| Reflections In Art + Culture: Colin Christian "TRYPOPHOBIA" at Stephen Romano Gallery



Colin Christian "TRYPOPHOBIA" at Stephen Romano Gallery

  Breaking away from his usual incarnations of sleek and sexy sci-fi inspired women, Colin Christian delves into a dark time in his life and emerges with a radically different set of works from those we have come to adore from him. His sold-out show at Stephen Romano Gallery, "Trypophobia", is a pure emotion inducing thrill-ride that challenges our perception of beauty and fear, and one's personal acceptance or rejection of both. 

  I had the privilege to interview Colin for the show and the accompanied catalog. If you weren't fortunate to be present for the exhibit, photos of the works as well my conversation with the artist are posted below the cut.

SDG How did the exhibit’s title “TRYPOPHOBIA” originate, and was there a particular meaning you wanted to convey to your audience?

CC After seeing the response to 'Teeth' I researched the subject intensively, I went  through thousands of comments to try and find what had triggered such a visceral  response, and the more I checked, I realized that I too 'suffered' somewhat from the condition, so I decided to confront it directly, to tap into my own discomfort and see what happened.

SDG What inspired you to create the genesis of the body of work, "TEETH", and what are your thoughts on why it went so viral?

CC For most of my art career I have specialized in optimistic futurism, an idealized cartoon future where we finally got our shit together, our worries were over apart from how sexy our spacesuits should be, but the past several years of news events seemed to make those ideas not only too idealistic but actually pointless, it felt fake to carry on in that way, simply put, I was not happy. So instead I tapped into how I really felt, with a punk attitude of "I don't give a shit" as far as how the work would be received, and to my genuine surprise the response was very positive. The word ' corruption' kept ringing in my ears and the work reflects that. It's that idea of something rotten underneath the facade, something to be picked at, squeezed out, removed..... I felt a weird sense of relief in creating Teeth, I think though that it triggered a physical response in the viewer, I kept   reading things like " it's horrible, but I can't look away", an impulse to physically interact with the piece, to alter it, very strange.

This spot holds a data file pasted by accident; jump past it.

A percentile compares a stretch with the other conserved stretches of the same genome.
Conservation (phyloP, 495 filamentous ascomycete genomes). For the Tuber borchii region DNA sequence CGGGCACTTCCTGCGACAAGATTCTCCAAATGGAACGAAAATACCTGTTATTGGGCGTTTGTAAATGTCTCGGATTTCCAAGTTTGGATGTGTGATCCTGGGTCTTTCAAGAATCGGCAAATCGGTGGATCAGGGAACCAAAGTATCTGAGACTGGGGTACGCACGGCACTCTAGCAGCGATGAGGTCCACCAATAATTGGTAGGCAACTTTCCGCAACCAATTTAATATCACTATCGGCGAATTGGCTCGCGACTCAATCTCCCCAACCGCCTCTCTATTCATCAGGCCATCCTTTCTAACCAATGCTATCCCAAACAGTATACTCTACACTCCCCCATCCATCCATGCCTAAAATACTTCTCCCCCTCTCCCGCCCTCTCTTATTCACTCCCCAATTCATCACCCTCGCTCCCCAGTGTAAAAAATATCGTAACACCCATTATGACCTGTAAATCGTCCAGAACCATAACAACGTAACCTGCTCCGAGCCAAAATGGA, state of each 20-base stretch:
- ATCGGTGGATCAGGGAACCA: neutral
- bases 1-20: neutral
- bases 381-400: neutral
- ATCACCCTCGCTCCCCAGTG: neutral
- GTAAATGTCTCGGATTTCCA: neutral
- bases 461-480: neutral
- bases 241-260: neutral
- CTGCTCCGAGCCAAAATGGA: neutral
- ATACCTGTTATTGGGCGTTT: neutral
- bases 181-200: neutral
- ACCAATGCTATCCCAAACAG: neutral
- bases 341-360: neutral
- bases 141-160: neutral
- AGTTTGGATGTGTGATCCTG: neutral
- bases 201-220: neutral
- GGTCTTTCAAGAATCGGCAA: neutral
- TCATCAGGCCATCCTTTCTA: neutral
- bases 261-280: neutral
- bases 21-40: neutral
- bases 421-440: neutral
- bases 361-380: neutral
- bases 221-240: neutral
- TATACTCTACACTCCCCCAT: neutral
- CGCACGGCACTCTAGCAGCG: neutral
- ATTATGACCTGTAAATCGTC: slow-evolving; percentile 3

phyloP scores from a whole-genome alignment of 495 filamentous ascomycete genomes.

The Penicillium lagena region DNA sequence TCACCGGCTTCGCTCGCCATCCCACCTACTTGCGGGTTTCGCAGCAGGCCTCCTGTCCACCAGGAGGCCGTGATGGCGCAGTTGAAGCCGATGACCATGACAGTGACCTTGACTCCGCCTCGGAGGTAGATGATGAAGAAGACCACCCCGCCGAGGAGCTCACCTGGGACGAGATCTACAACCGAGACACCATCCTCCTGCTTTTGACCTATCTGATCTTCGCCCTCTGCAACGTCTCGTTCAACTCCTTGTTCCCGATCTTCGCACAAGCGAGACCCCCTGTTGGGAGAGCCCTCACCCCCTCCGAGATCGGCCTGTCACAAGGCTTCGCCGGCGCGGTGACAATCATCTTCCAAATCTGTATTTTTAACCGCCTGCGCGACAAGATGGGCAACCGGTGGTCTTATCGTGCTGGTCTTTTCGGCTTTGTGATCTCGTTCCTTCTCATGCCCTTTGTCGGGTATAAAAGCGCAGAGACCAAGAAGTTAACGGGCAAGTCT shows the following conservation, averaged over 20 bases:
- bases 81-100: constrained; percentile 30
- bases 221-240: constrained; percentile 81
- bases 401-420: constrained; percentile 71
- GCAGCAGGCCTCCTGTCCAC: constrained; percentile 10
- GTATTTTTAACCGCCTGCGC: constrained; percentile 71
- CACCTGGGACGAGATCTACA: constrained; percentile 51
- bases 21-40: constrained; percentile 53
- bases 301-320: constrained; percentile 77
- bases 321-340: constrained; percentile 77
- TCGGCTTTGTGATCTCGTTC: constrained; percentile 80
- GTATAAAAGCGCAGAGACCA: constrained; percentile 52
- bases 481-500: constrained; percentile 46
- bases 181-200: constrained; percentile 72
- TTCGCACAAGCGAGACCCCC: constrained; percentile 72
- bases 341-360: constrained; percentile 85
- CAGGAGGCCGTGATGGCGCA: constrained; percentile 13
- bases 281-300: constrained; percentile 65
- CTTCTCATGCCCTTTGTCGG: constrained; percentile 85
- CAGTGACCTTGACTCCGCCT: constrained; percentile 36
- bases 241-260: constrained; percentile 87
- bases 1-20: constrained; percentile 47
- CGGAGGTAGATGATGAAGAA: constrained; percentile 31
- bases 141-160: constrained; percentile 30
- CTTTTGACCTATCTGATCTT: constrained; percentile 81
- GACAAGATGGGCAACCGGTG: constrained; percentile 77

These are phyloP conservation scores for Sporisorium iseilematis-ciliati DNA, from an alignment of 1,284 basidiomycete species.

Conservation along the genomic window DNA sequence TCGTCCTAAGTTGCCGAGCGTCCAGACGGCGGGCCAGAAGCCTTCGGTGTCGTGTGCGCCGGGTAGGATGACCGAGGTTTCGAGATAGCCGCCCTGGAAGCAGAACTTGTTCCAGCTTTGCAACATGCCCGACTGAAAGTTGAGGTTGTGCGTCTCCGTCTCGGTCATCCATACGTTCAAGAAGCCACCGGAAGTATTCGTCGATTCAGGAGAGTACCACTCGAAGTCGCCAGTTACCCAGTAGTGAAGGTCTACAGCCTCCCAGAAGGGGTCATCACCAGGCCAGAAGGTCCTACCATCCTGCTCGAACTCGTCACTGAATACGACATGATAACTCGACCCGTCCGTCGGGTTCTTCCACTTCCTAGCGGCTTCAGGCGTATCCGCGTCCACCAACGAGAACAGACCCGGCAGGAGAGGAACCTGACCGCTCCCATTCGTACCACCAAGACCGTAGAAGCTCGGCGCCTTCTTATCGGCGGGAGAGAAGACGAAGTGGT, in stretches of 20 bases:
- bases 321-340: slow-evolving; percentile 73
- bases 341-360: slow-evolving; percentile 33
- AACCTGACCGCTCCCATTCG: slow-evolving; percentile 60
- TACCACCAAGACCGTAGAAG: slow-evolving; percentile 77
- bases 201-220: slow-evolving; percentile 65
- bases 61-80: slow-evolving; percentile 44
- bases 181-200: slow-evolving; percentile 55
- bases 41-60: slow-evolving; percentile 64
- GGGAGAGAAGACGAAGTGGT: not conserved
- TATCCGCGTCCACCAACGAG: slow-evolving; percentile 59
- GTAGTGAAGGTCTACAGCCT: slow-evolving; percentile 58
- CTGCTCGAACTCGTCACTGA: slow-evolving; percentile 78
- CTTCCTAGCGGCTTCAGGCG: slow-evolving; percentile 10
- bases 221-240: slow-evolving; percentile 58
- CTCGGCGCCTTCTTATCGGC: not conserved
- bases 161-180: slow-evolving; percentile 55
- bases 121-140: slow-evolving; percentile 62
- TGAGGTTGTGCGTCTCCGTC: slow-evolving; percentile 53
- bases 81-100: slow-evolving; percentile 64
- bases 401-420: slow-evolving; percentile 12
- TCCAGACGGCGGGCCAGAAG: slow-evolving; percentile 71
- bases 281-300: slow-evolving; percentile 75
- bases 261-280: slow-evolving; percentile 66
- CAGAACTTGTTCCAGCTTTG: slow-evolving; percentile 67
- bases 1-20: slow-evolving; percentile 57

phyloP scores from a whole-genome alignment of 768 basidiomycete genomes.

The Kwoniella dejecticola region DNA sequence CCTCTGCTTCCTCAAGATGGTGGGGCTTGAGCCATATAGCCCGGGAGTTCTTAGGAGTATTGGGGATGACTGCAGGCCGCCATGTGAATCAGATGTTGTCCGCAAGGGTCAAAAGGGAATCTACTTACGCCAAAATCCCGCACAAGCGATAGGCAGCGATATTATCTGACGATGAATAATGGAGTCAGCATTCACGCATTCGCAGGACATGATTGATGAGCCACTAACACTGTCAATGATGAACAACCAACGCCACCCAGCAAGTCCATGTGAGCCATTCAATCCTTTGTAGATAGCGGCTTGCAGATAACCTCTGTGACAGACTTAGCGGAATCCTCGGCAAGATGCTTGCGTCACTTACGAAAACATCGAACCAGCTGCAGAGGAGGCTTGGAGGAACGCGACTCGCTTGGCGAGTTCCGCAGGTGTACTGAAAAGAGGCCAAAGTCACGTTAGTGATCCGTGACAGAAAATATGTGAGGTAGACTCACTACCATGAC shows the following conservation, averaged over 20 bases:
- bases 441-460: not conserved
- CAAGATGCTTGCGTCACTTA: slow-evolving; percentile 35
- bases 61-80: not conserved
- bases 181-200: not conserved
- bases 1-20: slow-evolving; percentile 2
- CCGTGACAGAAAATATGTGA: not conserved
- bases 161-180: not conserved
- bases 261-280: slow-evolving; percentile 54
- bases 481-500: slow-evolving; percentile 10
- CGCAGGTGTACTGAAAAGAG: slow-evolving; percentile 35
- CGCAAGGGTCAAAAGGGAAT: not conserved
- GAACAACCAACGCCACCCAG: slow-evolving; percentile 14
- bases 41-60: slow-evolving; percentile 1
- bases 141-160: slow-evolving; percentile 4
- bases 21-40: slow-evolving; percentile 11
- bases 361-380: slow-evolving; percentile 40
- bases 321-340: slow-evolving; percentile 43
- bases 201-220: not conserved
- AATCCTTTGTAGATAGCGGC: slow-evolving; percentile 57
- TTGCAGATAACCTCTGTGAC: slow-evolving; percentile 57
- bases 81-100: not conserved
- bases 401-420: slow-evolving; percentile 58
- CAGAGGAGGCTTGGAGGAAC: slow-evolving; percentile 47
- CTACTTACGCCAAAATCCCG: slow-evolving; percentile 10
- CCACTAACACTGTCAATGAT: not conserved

SDG Has the theme for your current exhibit altered your creative process in any way, and how has that affected you?

CC Yes, very much so. Normally a show would take anything from six months to a year to prepare, but as the subject matter was a polar opposite from my usual fare, I decided to attack the work in a different way as well, so the construction lacks my usual finesse, I wanted something more urgent, looser in technique than I normally do, it has taken some getting used to, I am constantly resisting the urge to keep refining each piece until it's perfect, here, I'm looking for the opposite of perfection.

SDG You have stated in the past that the film Barbarella has been a major influence on your sci-fi inspired work. Given the pathological horror theme of your current exhibit, who or what were your inspirations?

CC I watched a lot of Cronenberg movies, and way too many Botfly and Jigger removal videos on YouTube, I tried to capture that gut instinct to want to look away.

SDG The majority of your works have a strong sense of sexuality, do you think that your current show deviates from that or does it have an underlying sexual tone as well?

CC Only as a side note. The sexuality in most of my work is also accompanied with a sense of fun, a giggle, and I didn't feel that was appropriate for this show. But I did use the triggers of what is attractive, and tried to twist them into something more uncomfortable.

SDG Being so immersed in your subject, did you have any moments of uncertainty towards what you were creating, since such a potent psychological phenomenon may have consequences?

CC I found it difficult to break my old habits, techniques, the way I see things, that way has bought me some level of success, and with this work there is a level of challenge in finding an audience, I mean, who want to look at something that makes them feel possibly nauseated or repulsed? For some it goes way beyond that gut reaction into something very physical, itchy skin, hives, possibly anger? But I would feel a cheat for not doing it. I was determined to show how I felt. I wanted to deconstruct what I had done before, to strip back the layers to hopefully see another truth? I don't know how people will react, and perhaps for the first time, I will not care, and for that reason alone I wanted to do this work.

Colin Christian "Trypophobia" photography by S.D. Gliner

"Colin Christian: Trypophobia"
Through February 28th

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